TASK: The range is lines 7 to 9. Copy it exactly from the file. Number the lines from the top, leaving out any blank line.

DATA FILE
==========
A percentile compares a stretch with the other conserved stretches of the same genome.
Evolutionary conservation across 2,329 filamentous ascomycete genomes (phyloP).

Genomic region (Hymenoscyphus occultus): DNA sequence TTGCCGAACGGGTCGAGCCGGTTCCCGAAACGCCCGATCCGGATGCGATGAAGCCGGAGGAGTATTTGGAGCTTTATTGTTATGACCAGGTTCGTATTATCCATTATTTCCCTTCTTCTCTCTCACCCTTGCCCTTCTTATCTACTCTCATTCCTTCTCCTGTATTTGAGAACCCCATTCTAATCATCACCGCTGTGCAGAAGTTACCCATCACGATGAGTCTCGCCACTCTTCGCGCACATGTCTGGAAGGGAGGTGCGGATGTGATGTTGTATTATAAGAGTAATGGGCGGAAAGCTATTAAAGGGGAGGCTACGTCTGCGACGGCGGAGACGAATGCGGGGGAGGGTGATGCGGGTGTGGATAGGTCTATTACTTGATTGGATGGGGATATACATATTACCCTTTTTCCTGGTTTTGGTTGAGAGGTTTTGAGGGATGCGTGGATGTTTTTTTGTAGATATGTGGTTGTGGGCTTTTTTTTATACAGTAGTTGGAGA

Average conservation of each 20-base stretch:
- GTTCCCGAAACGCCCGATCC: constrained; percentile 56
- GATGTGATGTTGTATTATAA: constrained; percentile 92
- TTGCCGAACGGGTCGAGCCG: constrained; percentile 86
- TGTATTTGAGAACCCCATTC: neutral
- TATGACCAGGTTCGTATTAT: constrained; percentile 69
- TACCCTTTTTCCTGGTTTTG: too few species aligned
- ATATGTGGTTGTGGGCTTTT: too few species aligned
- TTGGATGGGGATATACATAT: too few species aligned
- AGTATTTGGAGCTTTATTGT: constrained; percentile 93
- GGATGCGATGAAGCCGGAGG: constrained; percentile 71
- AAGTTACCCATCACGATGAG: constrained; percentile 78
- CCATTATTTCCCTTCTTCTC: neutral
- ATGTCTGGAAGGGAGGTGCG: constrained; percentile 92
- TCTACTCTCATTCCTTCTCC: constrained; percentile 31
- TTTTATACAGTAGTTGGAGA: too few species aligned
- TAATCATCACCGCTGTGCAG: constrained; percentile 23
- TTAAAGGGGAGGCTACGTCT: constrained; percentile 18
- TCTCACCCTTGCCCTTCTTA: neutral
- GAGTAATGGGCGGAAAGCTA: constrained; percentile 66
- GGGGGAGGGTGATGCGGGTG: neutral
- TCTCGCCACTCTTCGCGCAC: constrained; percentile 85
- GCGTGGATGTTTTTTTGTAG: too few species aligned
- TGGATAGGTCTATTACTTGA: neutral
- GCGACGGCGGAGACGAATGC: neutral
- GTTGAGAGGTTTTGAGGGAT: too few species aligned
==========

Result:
- TTGCCGAACGGGTCGAGCCG: constrained; percentile 86
- TGTATTTGAGAACCCCATTC: neutral
- TATGACCAGGTTCGTATTAT: constrained; percentile 69